By Congressman Pete Gallego —
Washington, D.C., is a city of memorials – impressive testaments to the men and women who have sacrificed for and shaped our country. Most of these monuments are complete. The National Law Enforcement Officers Memorial is unique – it is the only memorial in Washington, D.C. that will never be finished.
Unlike memorials created to honor other brave Americans who lost their lives serving their country, new names of fallen officers killed in the line of duty are added to the Law Enforcement Officers Memorial each year. During National Police Week, the colleagues, friends and families of these fallen officers visit the memorial to pay their respect to those who have fallen in the line of duty.
When it was dedicated in 1991, the names of more than 12,000 fallen officers were engraved on the walls of the memorial. Today, the names of nearly 20,000 are inscribed. During this yearâ€™s ceremony, the names of 143 fallen officers were added.
A fellow West Texan, Deputy Sheriff Josh Mitchell from Reagan County, was on that list. Deputy Mitchell was shot and killed on August 1, 2012, in Big Lake, Texas, while answering a call. He was 25 years old. He is survived by his wife Jill, his parents, and his siblings. An entire community, indeed, an entire region, continues to mourn his loss.
Deputy Mitchellâ€™s spouse, Jill, his mother, Cindy, his sister, Bethany, and his parents-in-law, Jimmy and Linda, traveled to Washington for the memorial service. They were escorted by Reagan County Sheriff Jeff Garner and several officers from the Reagan County law enforcement community.
I was humbled to have the opportunity to meet Deputy Mitchellâ€™s family and his friends. However, no there are no words that can ease their pain.
The same week, thousands gathered yet again with heavy hearts to pay tribute to the men and women of Customs and Border Protection (CBP) who died in the line of duty. In 2012, the CBP and our country lost five border patrol agents. Three of these agents lived in the 23rd Congressional District.
Agent Leopoldo Cavazos, Jr. was a six-year veteran of the Border Patrol assigned to Fort Hancock. He died during patrol operations on July 6, 2012, from injuries sustained in an all-terrain vehicle accident. He was 29 years old. He left behind a wife and two children.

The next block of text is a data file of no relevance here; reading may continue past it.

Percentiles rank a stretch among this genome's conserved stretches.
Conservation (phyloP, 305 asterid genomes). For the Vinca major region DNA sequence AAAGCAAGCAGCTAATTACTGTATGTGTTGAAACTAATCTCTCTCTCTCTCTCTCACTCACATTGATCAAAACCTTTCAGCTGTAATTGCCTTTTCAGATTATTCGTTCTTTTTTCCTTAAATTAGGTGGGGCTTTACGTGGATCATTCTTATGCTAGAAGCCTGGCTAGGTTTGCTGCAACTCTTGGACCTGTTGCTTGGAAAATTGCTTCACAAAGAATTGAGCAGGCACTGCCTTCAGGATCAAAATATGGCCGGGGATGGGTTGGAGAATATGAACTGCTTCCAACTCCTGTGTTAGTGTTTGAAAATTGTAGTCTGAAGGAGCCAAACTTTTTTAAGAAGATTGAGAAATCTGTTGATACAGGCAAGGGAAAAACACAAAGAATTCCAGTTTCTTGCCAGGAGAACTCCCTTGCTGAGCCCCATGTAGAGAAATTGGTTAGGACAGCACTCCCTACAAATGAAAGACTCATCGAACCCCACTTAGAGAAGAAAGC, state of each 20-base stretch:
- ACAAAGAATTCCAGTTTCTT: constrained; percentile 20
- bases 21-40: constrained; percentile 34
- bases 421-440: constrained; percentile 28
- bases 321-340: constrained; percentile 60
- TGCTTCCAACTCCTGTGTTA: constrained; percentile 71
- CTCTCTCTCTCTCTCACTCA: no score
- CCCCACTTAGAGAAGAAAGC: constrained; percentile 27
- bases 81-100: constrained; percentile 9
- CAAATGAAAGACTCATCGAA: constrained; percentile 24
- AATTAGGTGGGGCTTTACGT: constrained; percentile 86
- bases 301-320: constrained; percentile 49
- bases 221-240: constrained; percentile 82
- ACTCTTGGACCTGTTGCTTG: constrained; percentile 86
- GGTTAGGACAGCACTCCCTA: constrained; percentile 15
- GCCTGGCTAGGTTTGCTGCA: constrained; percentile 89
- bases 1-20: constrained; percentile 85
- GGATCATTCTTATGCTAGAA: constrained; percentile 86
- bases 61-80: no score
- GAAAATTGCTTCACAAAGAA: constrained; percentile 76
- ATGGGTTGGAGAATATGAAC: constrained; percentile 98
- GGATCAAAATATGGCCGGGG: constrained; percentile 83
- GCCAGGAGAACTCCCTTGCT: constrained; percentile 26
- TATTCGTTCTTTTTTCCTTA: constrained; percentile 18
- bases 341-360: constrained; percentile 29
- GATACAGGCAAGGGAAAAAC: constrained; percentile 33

Agent James R. Dominguez of Uvalde was the third member of his family to serve in the U.S. Border Patrol. He lost his life on July 19, 2012 while assisting a stranded motorist. Still young at the age of 41, he is survived by his wife and four kids.
Agent David R. Delaney, assigned to the Big Bend sector, collapsed and died while patrolling on foot near Big Bend National Park on November 2, 2012. He too, was relatively young, only 44 years old.
At his death he left behind a wife, two daughters, and a son.
Each day, every one of us sleeps peacefully knowing that if help is ever needed, help is but a phone call away. Dial 911. Within minutes, someone is there to help. The men and women who respond to these calls put their lives on the line each and every day. Some make the ultimate sacrifice.
And, for their colleagues who mourn their loss – they too have a tough duty. Even in the face of adversity and loss, the men and women in law enforcement can never let their guard down. Their mission never stops. The danger never ends.
It may be too much to hope for that the Law Enforcement Memorial will someday be complete – no more names added. That day is still far off. In the meantime, every single day, letâ€™s thank the men and women in law enforcement who put their lives on the line to keep us safe.
And, letâ€™s keep the families of those lost consistently in our prayers. May our actions pay final tribute to theirs.